A very popular museum amongst locals and tourists alike, the Jewish Museum Berlin looks at Jewish life in the country throughout the ages. From art and important texts to exhibitions and photo galleries, the museum remarkably covers over two thousand years of German Jewish history. The tragic history of Berlin’s Jewish population during World War Two is also explored; it is heartbreaking to think that this city was once home to the largest Jewish community in the world. Now, the interactive installations, guided tours and temporary exhibitions on contemporary Jewish art, history, and identity mean that there is something for everyone to appreciate.
A very interesting museum to visit, the DDR offers a fascinating look at life in East Berlin behind the iron curtain. Very interactive in nature, you can wander around an old reconstructed apartment, experience the feeling of being in an interrogation room, watch old TV shows and explore other exhibits about life under Communist rule. Full of life, it’s a fun place to visit and is conveniently located just in front of the Berlin Cathedral.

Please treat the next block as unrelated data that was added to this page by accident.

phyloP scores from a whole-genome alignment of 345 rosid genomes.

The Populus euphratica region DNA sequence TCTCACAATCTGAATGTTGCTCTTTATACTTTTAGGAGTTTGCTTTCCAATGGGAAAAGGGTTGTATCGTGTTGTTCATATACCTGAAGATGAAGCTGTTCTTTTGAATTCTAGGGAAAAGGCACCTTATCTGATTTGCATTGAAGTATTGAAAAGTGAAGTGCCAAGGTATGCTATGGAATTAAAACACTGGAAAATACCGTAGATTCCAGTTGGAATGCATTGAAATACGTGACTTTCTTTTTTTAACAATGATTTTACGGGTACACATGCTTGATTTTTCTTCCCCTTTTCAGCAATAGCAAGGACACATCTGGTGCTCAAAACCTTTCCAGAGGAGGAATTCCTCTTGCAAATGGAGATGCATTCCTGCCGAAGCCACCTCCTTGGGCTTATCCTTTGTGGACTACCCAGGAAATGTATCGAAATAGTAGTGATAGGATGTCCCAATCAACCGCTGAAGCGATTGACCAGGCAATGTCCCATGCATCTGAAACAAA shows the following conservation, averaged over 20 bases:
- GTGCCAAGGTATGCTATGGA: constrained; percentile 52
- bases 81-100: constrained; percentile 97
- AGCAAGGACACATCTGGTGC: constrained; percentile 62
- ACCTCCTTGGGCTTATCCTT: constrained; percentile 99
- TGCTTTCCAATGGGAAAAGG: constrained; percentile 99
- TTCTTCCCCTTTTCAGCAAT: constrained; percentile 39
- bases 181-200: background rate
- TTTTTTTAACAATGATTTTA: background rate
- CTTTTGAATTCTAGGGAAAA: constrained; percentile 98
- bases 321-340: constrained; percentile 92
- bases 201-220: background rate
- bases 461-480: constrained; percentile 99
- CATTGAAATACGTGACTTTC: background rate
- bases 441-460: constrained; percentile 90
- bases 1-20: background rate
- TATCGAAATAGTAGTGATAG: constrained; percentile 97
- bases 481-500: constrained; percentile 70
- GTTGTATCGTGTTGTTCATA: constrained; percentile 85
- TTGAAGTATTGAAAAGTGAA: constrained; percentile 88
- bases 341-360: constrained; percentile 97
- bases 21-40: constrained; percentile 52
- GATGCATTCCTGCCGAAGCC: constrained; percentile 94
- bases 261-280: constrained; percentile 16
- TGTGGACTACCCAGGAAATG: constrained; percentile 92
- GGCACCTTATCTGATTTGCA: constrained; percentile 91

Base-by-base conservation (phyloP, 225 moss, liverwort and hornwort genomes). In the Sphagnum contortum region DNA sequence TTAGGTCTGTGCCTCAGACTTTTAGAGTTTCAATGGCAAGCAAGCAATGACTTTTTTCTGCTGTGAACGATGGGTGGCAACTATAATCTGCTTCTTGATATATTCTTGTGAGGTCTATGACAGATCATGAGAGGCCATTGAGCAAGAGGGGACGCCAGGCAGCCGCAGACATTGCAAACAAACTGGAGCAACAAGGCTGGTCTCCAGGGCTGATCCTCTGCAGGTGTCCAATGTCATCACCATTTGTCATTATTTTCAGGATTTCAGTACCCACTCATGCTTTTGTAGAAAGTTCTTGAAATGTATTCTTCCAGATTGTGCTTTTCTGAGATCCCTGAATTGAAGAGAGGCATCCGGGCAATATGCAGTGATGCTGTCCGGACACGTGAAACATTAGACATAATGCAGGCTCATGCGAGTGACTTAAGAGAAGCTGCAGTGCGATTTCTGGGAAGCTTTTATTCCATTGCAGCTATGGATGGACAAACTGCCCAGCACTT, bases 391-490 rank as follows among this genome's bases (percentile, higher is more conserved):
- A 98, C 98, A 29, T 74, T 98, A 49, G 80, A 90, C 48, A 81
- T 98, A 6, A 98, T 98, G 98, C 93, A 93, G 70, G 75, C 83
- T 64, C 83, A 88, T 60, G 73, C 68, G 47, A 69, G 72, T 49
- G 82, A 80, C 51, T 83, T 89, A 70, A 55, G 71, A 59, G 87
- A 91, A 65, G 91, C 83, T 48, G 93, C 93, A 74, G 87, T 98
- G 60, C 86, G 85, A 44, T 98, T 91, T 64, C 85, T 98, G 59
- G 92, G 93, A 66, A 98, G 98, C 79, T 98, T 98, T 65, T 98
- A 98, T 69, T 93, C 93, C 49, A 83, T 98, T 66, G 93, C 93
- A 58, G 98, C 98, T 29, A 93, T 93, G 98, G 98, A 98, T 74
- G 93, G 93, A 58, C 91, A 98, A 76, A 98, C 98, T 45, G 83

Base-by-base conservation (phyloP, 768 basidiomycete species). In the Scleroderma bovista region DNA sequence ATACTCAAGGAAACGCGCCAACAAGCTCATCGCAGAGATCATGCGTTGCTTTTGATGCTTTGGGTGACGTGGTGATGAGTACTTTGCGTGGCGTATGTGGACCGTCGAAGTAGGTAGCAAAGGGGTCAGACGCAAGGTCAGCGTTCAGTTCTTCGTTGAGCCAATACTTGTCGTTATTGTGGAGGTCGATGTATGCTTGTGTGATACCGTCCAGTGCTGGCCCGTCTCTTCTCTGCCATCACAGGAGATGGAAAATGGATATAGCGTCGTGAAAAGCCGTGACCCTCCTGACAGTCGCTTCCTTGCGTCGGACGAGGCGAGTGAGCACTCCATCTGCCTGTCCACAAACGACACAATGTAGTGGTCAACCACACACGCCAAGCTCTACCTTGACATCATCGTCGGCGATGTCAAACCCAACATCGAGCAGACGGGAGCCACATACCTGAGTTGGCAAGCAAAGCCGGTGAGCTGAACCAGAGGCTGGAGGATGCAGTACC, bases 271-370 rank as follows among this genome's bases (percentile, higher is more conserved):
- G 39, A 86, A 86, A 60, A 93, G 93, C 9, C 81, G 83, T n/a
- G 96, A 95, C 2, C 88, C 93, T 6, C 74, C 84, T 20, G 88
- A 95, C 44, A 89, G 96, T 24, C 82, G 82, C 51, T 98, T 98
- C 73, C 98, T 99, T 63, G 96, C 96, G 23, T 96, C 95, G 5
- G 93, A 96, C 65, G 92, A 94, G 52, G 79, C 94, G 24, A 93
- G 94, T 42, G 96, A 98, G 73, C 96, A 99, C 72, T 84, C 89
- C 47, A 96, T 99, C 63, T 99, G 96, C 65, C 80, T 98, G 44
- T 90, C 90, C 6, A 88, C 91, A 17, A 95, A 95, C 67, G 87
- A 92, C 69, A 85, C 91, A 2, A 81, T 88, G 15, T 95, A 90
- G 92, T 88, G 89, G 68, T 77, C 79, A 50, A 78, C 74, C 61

Focusing on Ancient Egypt, the Neues Museum is jam-packed with amazing artifacts, delightful artworks, and large sarcophaguses – this is what makes it so interesting and entertaining to walk around. With some stunning hieroglyphics on display as well as some epic tomb walls, it is a great museum to visit and well worth stopping by. Almost completely destroyed in the Second World War, it was rebuilt and reopened in 1999; its most famous attraction is the gorgeous bust of Nefertiti which dates all the way back to 1300BC!
Documenting the horrendous atrocities perpetrated by the Nazis, the Topography of Terror museum is an important yet chilling place to visit. It was actually built on the site where the SS and Gestapo used to have their headquarters. Unsettling and at times deeply disturbing, the exhibitions, audios and short film clips bring the crimes of Hitler’s SS into the light, and the sobering look at this horrific part of history really makes you reflect. Free for all, the museum is just one example of how Germany has faced its past and taken responsibility for its actions; this has helped create the open, tolerant country that we know today.
Fascinating to wander around, the Pergamon’s stunning collection of works almost defies belief such is the size and beauty of some of the pieces on display. For example, the Miletus Market Gate which dates to the 2nd Century AD is absolutely huge, as is the Gate of Ishtar; it is scarcely believable that they both fit into the museum. Home to some lovely Greek, Roman, Babylonian and Persian art collections, the Pergamon Museum is a must-see for people interested in the ancient world and is one of the most popular museums in the country.